The centerpiece of the GOP’s campaign to discredit Hillary Clinton is a couple of manufactured “scandals” being peddled by Judicial Watch and other Hillary-hate groups, writes Michael Tomasky at The Daily Beast. Some of the more gullible media outlets have fallen for it, branding Clinton with a standard they have never applied to Republicans. It has had an effect, as Tomasky explains,
…Hillary Clinton is more unpopular than she’s been in a long time—or ever, if you believe the spin on the the new Washington Post/ABC poll. In that one, she’s 15 points underwater. Other recent polls have been both better and worse—she’s minus-17 in YouGov/Economist but only minus-8 in Fox. But the picture is pretty consistent overall, and it’s bleak.
Her unfavorable numbers over the course of the last several months tell an interesting and mostly overlooked tale. The conventional wisdom is that her numbers went south after the Times broke the story in March 2015 of the email server, and they’ve been lower-hemispheric ever since. That’s true—but there are variations within that are worth examining.
Through the summer of 2015, she was barely underwater—three to five points. By December and January it was marginally worse, six or seven in most polls. But she didn’t hit double digits until March and April, and then she really bottomed out around minus-20 in late May and early June.
Tomasky points out that the contest with Sen. Bernie Sanders took a toll on Clinton’s image and “the Benghazi committee was leaking a steady trail of morsels,” while Republicans amped up their allegations about Clinton’s use of a private email server. Tomasky predicts “Republicans, and Judicial Watch, the source of most of these scandal stories, are going to do everything they can to keep them on the front pages between now and Election Day. Oh—with assists from Julian Assange and Vladimir Putin.”
“The media are showing every sign of falling for each and every breathless Judicial Watch press release that lands in their inboxes, without the least bit of skepticism and scrutiny,” reports Tomasky. For an example of the double standard, Tomasky notes that former Secretary of State Colin Powell’s “America’s Promise” foundation under Mrs. Alma Powell’s stewardship received contributions from Enron CEO Ken Lay, while Powell’s State Department helped Enron resolve a dispute in India.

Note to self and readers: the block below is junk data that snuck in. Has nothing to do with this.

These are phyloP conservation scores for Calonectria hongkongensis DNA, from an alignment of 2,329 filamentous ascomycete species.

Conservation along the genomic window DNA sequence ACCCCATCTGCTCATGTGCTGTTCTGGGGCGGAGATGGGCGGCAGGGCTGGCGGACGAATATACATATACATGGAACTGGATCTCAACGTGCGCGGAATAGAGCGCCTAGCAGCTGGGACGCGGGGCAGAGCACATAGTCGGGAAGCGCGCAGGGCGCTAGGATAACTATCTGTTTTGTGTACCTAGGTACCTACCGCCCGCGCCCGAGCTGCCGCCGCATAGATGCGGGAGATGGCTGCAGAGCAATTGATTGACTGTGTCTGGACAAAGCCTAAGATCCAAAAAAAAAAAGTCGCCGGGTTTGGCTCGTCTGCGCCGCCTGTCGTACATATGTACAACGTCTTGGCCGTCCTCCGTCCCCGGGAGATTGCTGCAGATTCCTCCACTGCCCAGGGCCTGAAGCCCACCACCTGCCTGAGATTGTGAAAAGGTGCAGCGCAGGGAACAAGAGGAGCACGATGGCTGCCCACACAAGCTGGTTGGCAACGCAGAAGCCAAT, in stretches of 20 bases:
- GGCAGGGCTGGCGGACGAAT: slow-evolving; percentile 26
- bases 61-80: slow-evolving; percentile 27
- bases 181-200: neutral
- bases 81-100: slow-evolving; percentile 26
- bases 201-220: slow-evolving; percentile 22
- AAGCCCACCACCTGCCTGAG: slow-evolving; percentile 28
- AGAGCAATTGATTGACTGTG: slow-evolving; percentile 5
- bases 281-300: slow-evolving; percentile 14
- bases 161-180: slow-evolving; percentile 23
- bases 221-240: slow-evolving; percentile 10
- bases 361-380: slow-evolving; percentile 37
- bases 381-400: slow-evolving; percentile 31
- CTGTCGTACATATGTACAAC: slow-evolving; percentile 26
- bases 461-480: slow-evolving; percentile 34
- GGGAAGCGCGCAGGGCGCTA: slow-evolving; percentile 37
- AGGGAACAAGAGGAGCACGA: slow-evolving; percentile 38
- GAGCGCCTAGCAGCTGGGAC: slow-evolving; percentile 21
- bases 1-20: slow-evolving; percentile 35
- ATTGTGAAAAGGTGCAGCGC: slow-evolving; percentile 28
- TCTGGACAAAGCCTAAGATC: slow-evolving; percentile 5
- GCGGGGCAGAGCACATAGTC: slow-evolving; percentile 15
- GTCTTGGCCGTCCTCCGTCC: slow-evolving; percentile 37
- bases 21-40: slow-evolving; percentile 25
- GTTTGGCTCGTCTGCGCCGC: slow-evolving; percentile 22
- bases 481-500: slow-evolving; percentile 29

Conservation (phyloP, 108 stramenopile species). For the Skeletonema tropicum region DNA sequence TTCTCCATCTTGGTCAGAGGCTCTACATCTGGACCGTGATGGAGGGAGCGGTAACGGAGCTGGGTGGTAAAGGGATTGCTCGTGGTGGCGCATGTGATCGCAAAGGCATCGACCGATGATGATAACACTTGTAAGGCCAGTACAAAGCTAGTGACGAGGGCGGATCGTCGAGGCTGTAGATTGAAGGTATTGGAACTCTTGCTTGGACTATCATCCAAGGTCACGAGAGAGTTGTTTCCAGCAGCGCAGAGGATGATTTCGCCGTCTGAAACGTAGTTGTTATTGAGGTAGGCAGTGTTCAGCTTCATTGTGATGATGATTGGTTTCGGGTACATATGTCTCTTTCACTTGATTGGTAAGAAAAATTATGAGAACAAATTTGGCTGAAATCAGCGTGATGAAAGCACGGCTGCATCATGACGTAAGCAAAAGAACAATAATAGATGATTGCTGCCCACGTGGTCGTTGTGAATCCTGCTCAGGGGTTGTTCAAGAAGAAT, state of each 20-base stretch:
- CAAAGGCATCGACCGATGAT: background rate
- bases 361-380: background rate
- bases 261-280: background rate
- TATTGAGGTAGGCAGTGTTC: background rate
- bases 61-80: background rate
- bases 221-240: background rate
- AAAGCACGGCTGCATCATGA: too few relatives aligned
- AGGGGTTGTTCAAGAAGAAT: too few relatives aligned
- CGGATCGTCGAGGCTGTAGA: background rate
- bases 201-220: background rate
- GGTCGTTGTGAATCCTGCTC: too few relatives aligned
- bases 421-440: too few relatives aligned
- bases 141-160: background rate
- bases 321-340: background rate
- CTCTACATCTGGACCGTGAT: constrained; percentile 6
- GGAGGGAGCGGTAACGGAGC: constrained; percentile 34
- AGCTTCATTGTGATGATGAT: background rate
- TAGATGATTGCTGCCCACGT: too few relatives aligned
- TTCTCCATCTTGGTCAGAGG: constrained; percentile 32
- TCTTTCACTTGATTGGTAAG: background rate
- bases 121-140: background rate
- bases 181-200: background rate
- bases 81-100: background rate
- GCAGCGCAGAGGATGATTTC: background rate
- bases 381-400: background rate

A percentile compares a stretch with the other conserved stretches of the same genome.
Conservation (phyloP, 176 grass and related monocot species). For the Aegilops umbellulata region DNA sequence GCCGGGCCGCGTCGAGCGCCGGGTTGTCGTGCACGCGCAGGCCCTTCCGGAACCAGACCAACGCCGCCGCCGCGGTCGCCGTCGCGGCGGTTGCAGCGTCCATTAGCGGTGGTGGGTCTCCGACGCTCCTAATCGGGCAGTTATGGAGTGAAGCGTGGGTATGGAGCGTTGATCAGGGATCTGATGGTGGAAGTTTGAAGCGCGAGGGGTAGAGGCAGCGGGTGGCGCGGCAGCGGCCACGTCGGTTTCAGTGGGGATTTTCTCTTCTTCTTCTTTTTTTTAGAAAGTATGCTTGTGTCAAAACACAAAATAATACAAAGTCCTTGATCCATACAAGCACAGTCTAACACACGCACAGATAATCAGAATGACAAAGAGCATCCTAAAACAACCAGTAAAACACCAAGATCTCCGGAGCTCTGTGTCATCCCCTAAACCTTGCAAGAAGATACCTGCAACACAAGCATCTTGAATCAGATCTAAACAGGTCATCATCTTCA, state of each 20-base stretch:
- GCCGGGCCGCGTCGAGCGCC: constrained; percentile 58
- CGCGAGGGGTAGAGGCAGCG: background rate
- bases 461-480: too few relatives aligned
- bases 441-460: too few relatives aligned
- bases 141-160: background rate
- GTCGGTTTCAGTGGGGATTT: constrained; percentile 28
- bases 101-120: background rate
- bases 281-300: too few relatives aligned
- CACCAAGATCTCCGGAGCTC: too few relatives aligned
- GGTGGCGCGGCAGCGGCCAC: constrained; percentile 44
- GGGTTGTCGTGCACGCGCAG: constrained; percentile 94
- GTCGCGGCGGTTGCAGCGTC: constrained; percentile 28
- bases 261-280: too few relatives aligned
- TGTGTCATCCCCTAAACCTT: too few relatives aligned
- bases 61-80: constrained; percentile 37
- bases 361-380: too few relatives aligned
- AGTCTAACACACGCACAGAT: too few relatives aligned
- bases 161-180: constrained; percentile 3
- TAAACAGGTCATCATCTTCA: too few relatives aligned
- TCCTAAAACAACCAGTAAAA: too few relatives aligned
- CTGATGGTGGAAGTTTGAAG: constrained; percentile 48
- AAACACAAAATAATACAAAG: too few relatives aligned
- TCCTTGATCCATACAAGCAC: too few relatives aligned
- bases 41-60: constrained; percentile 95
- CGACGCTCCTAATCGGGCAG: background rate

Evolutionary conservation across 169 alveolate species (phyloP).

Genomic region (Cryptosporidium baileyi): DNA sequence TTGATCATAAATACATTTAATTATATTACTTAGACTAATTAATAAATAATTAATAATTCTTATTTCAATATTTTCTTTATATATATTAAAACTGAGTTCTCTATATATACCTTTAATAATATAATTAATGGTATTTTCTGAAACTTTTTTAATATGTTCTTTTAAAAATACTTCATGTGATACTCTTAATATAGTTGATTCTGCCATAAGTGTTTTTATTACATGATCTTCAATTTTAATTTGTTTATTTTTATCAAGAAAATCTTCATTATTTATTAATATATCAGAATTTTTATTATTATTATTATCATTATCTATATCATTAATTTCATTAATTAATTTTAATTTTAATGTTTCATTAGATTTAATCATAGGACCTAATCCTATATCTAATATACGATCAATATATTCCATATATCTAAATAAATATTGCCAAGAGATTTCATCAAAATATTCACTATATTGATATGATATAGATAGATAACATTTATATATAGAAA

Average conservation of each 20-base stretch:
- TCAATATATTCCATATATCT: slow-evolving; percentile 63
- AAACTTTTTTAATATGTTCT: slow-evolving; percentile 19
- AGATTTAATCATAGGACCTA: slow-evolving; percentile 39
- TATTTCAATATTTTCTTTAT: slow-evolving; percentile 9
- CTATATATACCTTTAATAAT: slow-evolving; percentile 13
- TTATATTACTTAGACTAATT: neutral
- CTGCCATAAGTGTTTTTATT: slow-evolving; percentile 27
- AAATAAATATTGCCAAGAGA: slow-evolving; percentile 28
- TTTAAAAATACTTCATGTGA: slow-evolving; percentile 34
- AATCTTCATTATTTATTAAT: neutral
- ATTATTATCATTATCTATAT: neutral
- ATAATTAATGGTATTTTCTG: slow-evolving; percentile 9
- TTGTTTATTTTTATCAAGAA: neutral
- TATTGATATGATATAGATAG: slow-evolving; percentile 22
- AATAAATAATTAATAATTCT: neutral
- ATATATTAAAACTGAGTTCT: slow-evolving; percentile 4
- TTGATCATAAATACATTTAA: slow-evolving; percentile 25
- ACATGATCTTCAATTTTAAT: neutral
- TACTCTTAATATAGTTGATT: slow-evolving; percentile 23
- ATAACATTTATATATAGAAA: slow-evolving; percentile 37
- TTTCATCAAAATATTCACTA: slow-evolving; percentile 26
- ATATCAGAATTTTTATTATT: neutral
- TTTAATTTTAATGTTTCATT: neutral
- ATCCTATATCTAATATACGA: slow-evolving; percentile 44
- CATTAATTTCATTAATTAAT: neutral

“The media really ought to try to be careful about just swallowing whatever connections and insinuations Judicial Watch and other right-wing Clinton haters trumpet for the next nine weeks,” says Tomasky. “It’s a rather high-stakes time. If there’s a legit Clinton story, obviously, run with it. But if people find themselves writing sentences with phrases like “nevertheless fuels the perception that the Clintons or their associates may have…” they might want to stop and think about whether what they have on their hands is news or innuendo.”
Tomasky warns that “the right is going to try to keep the words “Clinton” and “scandal” next to each other on the front pages for the next nine weeks.” That’s really all they have. Afraid to engage Clinton on the major issues, Republicans have been pounding the Clintons with phony scandals leading nowhere for more than two decades, and she is still standing, despite recent setbacks in the polls.
The Clinton Foundation has done great humanitarian work, of which they can be rightly proud. But to help deflect more Republican attacks, Tomasky advises the Clintons to announce that their daughter, Chelsea “won’t remain on the foundation board.” Tomasky concludes, “This narrative is the only way she can lose. Don’t feed it. Smother it.”
Sound advice. Democrats have an historic opportunity in this election to put America back on a progressive track. Sometimes a strategic compromise can help set the stage for a more important victory.